In February last year Pompeo told CBS News that the effect of sanctions was that “things are much worse for the Iranian people and we are convinced that will lead the Iranian people to rise up and change the behaviour of the regime,” which is exactly what Washington’s campaign is all about.
Human Rights Watch found that sanctions “are causing unnecessary suffering to Iranian citizens afflicted with a range of diseases and medical conditions. Some of the worst affected are Iranians who have rare diseases and/or conditions that require specialized treatment and are unable to acquire previously available medicines or supplies. This includes patients with leukaemia, epidermolysis bullosa . . . epilepsy, and chronic eye injuries from exposure to chemical weapons during the Iran-Iraq war.”
The world has been told by Pompeo that the U.S. wants “medical assistance to get to the people of Iran” but as we see on the ground, in reality, there is nothing being sent by the Washington Administration—which in any event is barely capable of combating Covid-19 within the U.S. itself, there being a massive shortage of protective clothing. The people of Iran are being victimised by a set of vicious U.S.-imposed sanctions intended solely to make them suffer to the point that they will “rise up” against their government.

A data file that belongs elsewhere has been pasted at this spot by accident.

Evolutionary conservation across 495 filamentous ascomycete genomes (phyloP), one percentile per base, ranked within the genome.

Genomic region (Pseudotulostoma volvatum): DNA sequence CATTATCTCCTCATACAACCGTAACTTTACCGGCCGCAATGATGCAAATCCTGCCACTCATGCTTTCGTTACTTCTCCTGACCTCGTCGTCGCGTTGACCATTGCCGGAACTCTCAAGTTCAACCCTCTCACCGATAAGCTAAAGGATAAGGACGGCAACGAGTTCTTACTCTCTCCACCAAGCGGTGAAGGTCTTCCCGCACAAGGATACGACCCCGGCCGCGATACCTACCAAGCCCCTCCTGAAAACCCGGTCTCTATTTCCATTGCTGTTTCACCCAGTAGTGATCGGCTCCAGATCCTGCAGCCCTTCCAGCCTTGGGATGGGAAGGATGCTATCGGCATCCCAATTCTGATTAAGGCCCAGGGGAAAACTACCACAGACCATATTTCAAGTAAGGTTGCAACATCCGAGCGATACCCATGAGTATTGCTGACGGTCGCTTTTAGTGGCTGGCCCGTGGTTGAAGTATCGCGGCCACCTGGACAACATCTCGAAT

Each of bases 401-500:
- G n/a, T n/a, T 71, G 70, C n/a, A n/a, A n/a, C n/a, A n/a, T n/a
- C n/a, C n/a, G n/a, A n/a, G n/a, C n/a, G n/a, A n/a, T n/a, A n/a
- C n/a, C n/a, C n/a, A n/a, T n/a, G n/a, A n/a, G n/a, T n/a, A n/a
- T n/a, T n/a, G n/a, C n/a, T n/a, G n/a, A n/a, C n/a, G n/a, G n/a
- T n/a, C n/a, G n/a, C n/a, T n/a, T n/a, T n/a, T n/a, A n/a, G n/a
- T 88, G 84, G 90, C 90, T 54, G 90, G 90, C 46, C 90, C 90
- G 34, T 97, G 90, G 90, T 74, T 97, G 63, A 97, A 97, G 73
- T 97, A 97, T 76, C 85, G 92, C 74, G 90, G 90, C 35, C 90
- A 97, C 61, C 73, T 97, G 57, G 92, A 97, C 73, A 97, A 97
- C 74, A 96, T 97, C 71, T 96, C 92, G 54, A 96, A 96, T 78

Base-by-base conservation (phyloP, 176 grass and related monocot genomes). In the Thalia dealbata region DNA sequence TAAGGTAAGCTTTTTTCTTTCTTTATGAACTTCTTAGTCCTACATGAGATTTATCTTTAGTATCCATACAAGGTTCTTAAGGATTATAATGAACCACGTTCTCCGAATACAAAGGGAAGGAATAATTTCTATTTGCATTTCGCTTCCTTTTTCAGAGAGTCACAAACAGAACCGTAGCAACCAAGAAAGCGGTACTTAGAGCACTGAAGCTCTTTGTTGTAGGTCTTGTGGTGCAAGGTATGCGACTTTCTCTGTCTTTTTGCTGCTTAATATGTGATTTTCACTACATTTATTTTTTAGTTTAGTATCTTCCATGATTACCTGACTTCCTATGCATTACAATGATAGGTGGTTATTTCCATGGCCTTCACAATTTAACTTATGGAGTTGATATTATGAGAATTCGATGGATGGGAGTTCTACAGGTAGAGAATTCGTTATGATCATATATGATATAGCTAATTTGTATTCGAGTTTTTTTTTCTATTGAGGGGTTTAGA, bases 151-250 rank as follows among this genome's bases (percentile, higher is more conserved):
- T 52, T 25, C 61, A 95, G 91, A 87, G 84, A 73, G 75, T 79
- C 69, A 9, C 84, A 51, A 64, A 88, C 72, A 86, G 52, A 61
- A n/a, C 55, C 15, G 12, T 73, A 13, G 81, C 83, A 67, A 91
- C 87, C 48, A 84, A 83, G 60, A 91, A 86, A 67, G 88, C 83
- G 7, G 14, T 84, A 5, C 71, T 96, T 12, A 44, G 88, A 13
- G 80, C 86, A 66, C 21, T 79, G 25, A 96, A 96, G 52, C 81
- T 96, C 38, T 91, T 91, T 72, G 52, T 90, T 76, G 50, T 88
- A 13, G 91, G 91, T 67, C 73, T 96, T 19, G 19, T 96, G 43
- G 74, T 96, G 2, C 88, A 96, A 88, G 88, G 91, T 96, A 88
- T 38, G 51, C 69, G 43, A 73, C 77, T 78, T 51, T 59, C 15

So it seems that the Christian Pompeo, he who is proud that the Bible “informs everything I do”, is reluctant to abide by the instructions in Ephesians 4:32 that Believers should “be kind to one another, tender-hearted, forgiving one another . . .” because he is an unforgiving martinet intent on supporting his president in destroying innocent Iranian citizens. Last year he actually rejoiced that “things are much worse for the Iranian people.” In other words he is a malevolent hypocrite.
The time has come for Trump and Pompeo to cancel U.S. sanctions on Iran and thereby save at least some lives. The world would be a better place.
This article originally appeared in Strategic Culture Foundation on-line journal.
Brian Cloughley is a British and Australian armies’ veteran, former deputy head of the UN military mission in Kashmir and Australian defense attaché in Pakistan.